Review: Robin Trower ft. Sari Schorr – Joyful Sky Concert

With the live entertainment business returning to normal after a few dicey years, the live-streamed gig model has (thankfully) taken a bit of a back seat again as musicians get back out there and ply their trade once again in front of an actual audience rather a room of technicians and crew. For his first gig back after a four-year hiatus, celebrated English guitarist Robin Trower chose the live-stream model to highlight his latest acclaimed album, ‘Joyful Sky’, and perform the songs featured within in the way that they were intended to be heard – live. Alongside the ex-Procol Harum member, and reprising her role on the album is New York powerhouse vocalist Sari Schorr; “I’ve worked with some great vocalists over the years, but Sari is dynamite, just an absolute knockout,” reflects Trower. And although watching a show from the comfort of your own home is no substitute for the real thing, it will make do until that can happen, and at least you don’t have to worry about a queue at the bar, someone talking through the quieter moments or the dreaded mobile phones in the air recording every moment. At least through this screen, it is fantastic picture quality with top-notch sound.

Flanked by an amazing backbone of Chris Taggart (drums) and Richard Watts (bass/vocals), Trower and Schorr perform cuts from the ‘Joyful Sky’ album, and just to keep the viewer on their toes; it’s not in sequence. ‘The Circle Is Complete’ opens the show, and it’s obvious fairly quickly that there is great chemistry between the pair. Trower looks happy to leave the spotlight to Sari, and when he does take his moment to shine – the viewer can watch slack-jawed as Trower makes his white Fender Star sing. And thanks to the wonders of technology, can rewind, and watch it again, and again. There is a great moment during Trower’s first solo when the camera perfectly catches Schorr beaming from ear to ear as she watches him make it look easy.

‘Peace of Mind’ is up next, and takes the pace down a notch or two with one of those sultry, smokey vocal performances that make Sari Schorr capable of stopping a charging rhino in its tracks. The simpler riffs from Trower in the intro hint that he is holding something in reserve and that comes through on the gorgeous effects-laden solo that acts as an outro. Known as a blues vocalist of some distinction, Schorr gets to sing the blues on a gorgeous version of ‘I’ll Be Moving On’ which packs a hefty emotional punch, and again, comes complete with another stunning (and quite understated) solo from Robin Trower.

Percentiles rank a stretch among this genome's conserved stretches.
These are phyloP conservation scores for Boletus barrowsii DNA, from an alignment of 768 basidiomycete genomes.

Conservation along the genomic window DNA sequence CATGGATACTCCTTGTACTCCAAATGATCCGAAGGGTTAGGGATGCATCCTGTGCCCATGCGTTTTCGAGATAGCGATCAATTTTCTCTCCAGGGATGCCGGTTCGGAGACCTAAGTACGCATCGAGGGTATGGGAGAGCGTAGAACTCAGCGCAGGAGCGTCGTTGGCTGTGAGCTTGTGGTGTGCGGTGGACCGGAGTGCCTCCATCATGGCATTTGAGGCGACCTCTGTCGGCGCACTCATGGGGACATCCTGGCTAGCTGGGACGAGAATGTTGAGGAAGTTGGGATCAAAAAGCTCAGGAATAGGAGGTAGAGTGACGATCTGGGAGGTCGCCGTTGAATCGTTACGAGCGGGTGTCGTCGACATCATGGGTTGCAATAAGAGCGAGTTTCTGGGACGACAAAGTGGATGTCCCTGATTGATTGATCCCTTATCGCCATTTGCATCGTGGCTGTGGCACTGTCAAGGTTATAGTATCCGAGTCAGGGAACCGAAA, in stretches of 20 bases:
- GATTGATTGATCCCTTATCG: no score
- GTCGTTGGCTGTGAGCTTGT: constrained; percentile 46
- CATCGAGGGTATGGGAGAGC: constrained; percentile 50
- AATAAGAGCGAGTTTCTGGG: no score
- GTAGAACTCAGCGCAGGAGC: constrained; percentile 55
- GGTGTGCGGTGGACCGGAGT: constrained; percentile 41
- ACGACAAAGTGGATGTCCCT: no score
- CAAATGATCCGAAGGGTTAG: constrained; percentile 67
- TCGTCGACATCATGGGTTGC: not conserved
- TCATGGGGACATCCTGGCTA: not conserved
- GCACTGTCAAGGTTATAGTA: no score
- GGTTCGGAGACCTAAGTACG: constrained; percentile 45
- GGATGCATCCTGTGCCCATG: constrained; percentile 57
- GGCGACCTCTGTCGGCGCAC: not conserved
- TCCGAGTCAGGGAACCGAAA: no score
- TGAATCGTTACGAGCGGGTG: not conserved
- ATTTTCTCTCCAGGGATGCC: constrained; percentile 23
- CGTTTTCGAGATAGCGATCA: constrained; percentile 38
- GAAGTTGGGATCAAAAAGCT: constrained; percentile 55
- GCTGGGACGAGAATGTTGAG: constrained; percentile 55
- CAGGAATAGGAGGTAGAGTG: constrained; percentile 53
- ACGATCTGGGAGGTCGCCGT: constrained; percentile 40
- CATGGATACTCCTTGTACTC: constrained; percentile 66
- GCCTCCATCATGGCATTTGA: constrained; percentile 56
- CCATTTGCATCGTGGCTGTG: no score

Schorr takes a breather as Watts handles the lead vocals on the slow-burning title track to Trower’s 2022 studio album ‘No More Worlds To Conquer’, and the often talked about early Hendrix influence to Trower’s playing seeps through, along with copious amounts of wah-wah. Utterly magical. As is the run-through of Trower’s 1974 classic ‘Day of the Eagle’ which again features Watts on lead vocals as Trower rolls back the years with one gorgeous guitar tone after another. Forming a killer one-two with the title track of the album that it is lifted from, ‘Bridge of Sighs’, it serves as a timely reminder of the immeasurable talents of Trower.

The funk-filled ‘Change It’ sees Sari taking her place front and centre once again for more cuts from ‘Joyful Sky’. The album opening track ‘Burn’ is special, and rather than the pedal-to-the-metal rocker that the title might suggest, it is a smoldering exercise in how to build a song slowly and keep the listener hanging on for more – and watching it unfold live is incredible. Ironically, it’s a bit of a torch song with heaps of blues attitude chucked on the fire. ‘The Distance’ keeps up the high quality and it is a joy watching just how much Trower gets lost in the music. You get the feeling that he could tackle anything that the world throws at him as long as he has his guitar alongside him.

Ending with a rip-roaring version of ‘Rise up Like the Sun’ from Trower’s 1994 album ’20th Century Blues’ – which features Sari Schorr and Richard Watts on co-vocals – this is class from start to finish. With added extras such as interview footage, as well as the ability for guitar heads to pause, rewind, and rewatch, the ‘Joyful Sky Concert’ is excellent value for money.

More information here.

Review – Dave

Photo credits – Rob Blackham

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